Oscar Notes 2011: The King’s Speech

Over the past week I’ve been doing my homework for the Academy Awards, working my way through the Best Picture nominees. I have enough old-school lead in my shoes to still drag my feet when it comes to the list’s expansion to ten titles: since 2009, the lineup has seemed a little less … elite. On the other hand, I’m new-school enough to recognize that, in this context, “elite” is just another word for “canon fodder,” and if there’s more room in the pool, the diversity of our celebrated archives can only increase. (Unless we adopt the cynical view that it’s all the same brand of sausage, in which case, I suggest skipping the media middleman and just eating some sausage.) With this round of nominations, at least, I savored the grab-bag effect, the ten films up for Best Picture a satisfyingly strange mixture of tastes. Leading up to the Oscars, I will post some quick thoughts on the nominees.

The King’s Speech

On Facebook I called this film “Lacanian,” triggering a long chain of comments — proof less of my throwaway profundity, I know, than of the internet’s global function as a text generator, an explosive growth medium for words compared to which the linkless and un-live petri dish of the prior epoch, Gutenberg’s, now looks a limited arena indeed. (Funny, just a few decades ago it seemed the size of the universe.) As a friend pointed out recently on this very blog, the invocation of Lacan is itself another kind of lexical kudzu, and even if you threatened me with captation, I couldn’t name a specific teaching of the Master’s that applies to The King’s Speech.

Yet a Lacanian thing it remains, and here is why: it is explicit, clinical, and unsparing in its knotting of language, (royal) authority, and fathers – its title in French could be Nom du pere. Watching Colin Firth struggle, strangle, to find his voice, one is reminded that whether or not the subaltern speaks, “superaltern” status is determined first by the seizing of language. The triumphant surge of jouissance generated by the new King’s successful navigation of his radio address has a phallic rush to it — the story is a castration in reverse — but it is a tragic trap George VI finds himself in at the end, subject of a discourse inherited from his father as surely as the British are subjects of him.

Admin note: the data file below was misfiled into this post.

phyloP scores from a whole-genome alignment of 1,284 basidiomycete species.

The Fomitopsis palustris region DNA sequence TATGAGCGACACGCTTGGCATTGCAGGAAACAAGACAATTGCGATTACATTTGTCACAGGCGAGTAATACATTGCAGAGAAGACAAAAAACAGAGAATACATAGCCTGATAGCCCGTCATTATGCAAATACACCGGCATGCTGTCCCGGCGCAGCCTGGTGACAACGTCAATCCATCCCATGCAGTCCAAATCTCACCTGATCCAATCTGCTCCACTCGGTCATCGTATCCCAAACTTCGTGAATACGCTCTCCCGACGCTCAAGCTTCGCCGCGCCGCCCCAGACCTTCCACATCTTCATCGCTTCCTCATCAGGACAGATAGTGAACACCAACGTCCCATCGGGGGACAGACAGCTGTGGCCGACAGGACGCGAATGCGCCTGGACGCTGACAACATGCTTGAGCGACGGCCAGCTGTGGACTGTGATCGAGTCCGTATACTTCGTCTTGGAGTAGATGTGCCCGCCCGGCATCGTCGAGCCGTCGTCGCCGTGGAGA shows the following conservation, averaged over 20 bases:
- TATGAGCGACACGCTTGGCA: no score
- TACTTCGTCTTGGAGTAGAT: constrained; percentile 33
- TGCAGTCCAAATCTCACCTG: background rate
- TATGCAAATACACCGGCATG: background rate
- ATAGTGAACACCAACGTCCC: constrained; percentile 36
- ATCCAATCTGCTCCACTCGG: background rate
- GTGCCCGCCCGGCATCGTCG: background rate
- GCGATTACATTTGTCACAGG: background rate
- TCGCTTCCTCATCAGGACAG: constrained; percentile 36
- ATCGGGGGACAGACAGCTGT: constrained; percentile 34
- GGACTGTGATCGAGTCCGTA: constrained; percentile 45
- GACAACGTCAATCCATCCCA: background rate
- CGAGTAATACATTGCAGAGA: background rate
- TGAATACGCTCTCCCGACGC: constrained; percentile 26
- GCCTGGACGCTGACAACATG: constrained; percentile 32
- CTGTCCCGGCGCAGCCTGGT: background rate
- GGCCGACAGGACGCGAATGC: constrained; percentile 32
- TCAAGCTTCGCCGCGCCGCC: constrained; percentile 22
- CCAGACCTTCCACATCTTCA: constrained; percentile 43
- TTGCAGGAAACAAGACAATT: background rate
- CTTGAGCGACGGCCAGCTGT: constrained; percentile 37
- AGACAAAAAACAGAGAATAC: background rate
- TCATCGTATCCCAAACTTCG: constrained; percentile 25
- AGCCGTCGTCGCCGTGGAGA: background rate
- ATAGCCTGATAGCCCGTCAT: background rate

Having watched a few episodes of the HBO miniseries John Adams directed by Tom Hooper, I notice the director has a characteristic way of shooting dialogue: shot-reverse-shot constructions in which the interlocutors’ heads are positioned to far right and left of their respective frames, so that if you superimposed them you would get a two-shot. Edited together, the sequences have a lovely rhythm, the back-and-forth of the conversation built on a seesawing center of visual gravity. With Colin Firth and Geoffrey Rush playing two halves of what is essentially a single, sundered subjectivity, the effect is as though Bergman’s Persona had been recast with men, its splitscreen compositions opened out in time.

It would make a great screening for a course on new media — especially one whose syllabus takes seriously the axiom that all media are new in the time of their introduction. Fascinated to an almost Cronenbergian degree by the alien apparatus of the microphone and radio dial, The King’s Speech flirts with science-fictional status in its dissection of the transformative cultural and political impact of emergent information technologies and the social protocols in which they are swaddled. Like Gunga Din (George Stevens, 1939), whose plot is set in motion by the disruption and repair of a telegraph line in India through which colonial British messages travel, The King’s Speech understands that power and communication find their inextricable nexus in the media machines that distribute that other machine, language.